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Ann Vasc Surg. 2014 Jan;28(1):269-77. doi: 10.1016/j.avsg.2013.03.003. Epub 2013 Aug 26.

Segmental arterial mediolysis: a systematic review of 85 cases.

Author information

1
Department of Vascular Surgery, Northwick Park Hospital, London, UK. Electronic address: m.shenouda@doctors.org.uk.
2
Department of Vascular Surgery, Northwick Park Hospital, London, UK; Academic Division of Surgery and Cancer, Imperial College London, London, UK.
3
Department of Interventional Radiology, Northwick Park Hospital, London, UK.
4
Department of Vascular Surgery, Northwick Park Hospital, London, UK.

Abstract

BACKGROUND:

Segmental arterial mediolysis (SAM) is a nonatherosclerotic, noninflammatory arteriopathy of unknown etiology with life-threatening manifestations. With advances in endovascular techniques, SAM is increasingly being managed without the need for major surgery.

METHODS:

A systematic review of the literature published on SAM between 1976 and 2012 was performed, focusing on arterial involvement, diagnostic imaging modalities, mortality and morbidity rates, and in particular treatment outcomes with open versus endovascular intervention.

RESULTS:

Sixty-two studies reporting on 85 cases of SAM were reviewed. Sixty-nine percent of cases were diagnosed histologically (24% on autopsy). Angiography was the most common form of diagnostic imaging modality (56% of cases). Arterial involvement was largely abdominal or cranial, with splenic arterial involvement being the most prevalent (29% of cases). There was a total SAM-related mortality of 26%. Endovascular intervention, most commonly in the form of coil embolization of aneurysmal vessel(s), was successful in 88% of cases where attempted, with no reported mortality. There was a mortality rate of 9% where open surgery was attempted.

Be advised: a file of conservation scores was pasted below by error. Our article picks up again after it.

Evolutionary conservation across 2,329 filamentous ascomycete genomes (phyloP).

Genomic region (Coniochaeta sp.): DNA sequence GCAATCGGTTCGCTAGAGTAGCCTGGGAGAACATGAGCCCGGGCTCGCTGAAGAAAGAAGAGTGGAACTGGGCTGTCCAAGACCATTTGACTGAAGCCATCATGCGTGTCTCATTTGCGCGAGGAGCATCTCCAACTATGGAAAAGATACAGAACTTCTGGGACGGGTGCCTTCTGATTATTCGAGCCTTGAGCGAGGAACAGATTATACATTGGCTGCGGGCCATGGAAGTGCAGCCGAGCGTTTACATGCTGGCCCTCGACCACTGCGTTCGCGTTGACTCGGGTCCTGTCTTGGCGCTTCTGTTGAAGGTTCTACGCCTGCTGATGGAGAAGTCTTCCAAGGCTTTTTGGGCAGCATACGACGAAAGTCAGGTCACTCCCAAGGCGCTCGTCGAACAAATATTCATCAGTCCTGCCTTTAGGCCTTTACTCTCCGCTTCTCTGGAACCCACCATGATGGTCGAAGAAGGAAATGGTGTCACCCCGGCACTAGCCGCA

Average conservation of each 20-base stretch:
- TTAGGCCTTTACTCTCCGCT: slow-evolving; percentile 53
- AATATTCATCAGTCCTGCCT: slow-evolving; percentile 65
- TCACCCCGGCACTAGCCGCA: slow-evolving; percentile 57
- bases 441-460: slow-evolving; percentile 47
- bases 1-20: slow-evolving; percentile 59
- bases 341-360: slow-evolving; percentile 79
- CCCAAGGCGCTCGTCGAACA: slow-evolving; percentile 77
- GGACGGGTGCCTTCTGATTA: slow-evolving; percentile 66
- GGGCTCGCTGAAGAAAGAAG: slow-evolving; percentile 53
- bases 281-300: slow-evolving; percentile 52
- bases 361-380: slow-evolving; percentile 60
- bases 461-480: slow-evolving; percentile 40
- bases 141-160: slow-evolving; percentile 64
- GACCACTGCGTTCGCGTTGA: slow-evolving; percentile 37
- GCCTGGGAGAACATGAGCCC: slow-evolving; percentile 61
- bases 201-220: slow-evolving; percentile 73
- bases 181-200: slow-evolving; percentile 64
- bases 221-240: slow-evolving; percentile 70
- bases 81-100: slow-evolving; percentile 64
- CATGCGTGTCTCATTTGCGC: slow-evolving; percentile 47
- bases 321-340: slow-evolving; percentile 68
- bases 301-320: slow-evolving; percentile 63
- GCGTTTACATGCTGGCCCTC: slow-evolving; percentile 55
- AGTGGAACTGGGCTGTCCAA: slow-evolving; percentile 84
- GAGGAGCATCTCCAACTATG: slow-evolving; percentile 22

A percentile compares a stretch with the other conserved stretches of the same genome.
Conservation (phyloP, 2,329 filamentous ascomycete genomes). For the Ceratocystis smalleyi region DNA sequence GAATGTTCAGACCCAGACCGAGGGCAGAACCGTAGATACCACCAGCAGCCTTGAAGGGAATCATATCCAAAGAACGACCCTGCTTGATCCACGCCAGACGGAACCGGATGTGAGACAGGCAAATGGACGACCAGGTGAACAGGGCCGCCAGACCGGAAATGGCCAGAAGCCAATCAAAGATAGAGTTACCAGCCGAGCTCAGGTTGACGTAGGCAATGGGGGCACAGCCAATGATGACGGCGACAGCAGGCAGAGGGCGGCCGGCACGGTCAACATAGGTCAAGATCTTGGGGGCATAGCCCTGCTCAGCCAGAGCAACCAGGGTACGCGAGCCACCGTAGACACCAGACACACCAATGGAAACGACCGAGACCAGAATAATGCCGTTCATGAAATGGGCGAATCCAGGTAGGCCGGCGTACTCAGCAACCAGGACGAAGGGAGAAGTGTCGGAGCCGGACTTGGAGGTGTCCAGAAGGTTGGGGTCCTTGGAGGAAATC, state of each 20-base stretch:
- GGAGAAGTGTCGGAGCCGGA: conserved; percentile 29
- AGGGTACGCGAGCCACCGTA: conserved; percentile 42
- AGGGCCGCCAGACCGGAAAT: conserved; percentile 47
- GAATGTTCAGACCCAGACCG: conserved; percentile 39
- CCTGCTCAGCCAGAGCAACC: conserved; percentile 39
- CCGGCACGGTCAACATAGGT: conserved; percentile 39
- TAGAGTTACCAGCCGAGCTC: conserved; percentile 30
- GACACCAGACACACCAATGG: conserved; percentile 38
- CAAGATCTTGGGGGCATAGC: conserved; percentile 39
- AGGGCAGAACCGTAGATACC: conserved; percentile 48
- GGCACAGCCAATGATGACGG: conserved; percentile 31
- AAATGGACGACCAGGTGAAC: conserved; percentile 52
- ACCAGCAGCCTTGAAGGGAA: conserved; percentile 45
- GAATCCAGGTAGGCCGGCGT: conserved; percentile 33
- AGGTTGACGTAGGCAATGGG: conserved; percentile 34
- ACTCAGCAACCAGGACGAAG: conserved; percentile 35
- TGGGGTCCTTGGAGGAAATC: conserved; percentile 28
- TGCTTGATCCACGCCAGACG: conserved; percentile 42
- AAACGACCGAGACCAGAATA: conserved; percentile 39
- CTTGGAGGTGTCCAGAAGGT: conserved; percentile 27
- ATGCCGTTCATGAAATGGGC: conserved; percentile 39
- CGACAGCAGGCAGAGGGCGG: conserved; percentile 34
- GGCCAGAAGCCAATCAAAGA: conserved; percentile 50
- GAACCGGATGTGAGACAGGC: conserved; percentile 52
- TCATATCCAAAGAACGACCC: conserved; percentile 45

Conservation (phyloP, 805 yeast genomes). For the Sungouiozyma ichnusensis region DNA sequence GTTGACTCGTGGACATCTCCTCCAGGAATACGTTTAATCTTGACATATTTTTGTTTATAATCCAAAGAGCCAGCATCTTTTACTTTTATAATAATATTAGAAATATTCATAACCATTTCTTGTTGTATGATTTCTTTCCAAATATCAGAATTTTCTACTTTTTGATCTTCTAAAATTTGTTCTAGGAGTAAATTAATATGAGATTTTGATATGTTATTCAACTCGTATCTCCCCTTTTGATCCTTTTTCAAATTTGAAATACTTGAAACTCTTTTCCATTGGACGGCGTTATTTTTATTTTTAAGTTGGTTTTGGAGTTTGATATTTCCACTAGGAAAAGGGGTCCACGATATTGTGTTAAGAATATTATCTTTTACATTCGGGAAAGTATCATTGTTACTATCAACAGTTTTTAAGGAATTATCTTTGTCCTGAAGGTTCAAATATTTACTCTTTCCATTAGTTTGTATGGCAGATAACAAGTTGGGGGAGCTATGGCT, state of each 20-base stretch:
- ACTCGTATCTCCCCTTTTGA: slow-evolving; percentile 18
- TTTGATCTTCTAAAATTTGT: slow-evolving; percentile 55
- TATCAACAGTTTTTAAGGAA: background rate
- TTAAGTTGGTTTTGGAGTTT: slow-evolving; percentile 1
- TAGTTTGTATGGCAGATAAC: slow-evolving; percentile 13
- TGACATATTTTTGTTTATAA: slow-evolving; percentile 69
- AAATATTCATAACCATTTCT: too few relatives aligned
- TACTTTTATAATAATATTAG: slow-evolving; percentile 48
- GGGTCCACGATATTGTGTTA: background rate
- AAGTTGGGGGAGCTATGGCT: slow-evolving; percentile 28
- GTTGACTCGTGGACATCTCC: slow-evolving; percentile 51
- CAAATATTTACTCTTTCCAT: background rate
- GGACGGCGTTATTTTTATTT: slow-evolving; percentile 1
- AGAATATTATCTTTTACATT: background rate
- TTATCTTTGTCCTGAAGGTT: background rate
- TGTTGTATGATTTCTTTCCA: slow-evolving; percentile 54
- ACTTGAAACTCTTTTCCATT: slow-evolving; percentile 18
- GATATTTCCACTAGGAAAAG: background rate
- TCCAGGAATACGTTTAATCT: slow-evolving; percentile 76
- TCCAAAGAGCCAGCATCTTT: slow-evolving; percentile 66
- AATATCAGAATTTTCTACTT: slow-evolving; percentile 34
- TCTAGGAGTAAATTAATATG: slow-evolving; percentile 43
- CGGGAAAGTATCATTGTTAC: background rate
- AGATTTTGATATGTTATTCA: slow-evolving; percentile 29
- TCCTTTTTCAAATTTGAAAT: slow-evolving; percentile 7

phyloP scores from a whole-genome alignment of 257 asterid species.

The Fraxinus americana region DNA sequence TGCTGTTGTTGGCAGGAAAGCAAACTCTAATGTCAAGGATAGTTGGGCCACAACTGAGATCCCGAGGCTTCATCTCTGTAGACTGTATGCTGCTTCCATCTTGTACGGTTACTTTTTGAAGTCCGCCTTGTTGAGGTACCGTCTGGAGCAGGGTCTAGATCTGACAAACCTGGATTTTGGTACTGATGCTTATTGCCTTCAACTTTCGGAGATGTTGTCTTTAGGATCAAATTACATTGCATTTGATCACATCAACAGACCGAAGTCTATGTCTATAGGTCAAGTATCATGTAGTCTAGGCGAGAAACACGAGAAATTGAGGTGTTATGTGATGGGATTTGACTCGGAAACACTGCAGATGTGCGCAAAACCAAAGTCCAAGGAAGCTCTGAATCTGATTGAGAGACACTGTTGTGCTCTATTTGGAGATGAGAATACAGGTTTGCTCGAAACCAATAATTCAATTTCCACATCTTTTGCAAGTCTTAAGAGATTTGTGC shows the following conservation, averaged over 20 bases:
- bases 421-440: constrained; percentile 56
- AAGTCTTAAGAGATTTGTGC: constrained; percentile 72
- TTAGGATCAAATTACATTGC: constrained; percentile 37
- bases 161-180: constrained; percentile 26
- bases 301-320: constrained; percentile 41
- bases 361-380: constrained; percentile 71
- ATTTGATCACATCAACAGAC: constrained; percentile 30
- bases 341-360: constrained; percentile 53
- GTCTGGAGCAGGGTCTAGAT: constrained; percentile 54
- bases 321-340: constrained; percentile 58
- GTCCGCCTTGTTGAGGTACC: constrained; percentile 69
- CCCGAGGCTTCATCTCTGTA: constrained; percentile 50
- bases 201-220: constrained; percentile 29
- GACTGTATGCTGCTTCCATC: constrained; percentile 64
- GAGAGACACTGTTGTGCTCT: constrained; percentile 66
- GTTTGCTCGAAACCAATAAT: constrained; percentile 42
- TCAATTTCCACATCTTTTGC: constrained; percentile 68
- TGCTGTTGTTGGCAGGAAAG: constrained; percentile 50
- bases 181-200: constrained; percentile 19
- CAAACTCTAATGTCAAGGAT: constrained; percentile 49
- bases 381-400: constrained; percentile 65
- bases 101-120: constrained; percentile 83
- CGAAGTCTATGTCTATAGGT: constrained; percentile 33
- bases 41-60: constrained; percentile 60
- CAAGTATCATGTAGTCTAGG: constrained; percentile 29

CONCLUSIONS:

Catheter-based endovascular techniques can be a successful, minimally invasive treatment option in the management of this potentially life-threatening condition, and may also provide a temporary bailout measure in the acute phase before definitive surgical treatment at a later stage.

PMID:
23988553
DOI:
10.1016/j.avsg.2013.03.003
[Indexed for MEDLINE]

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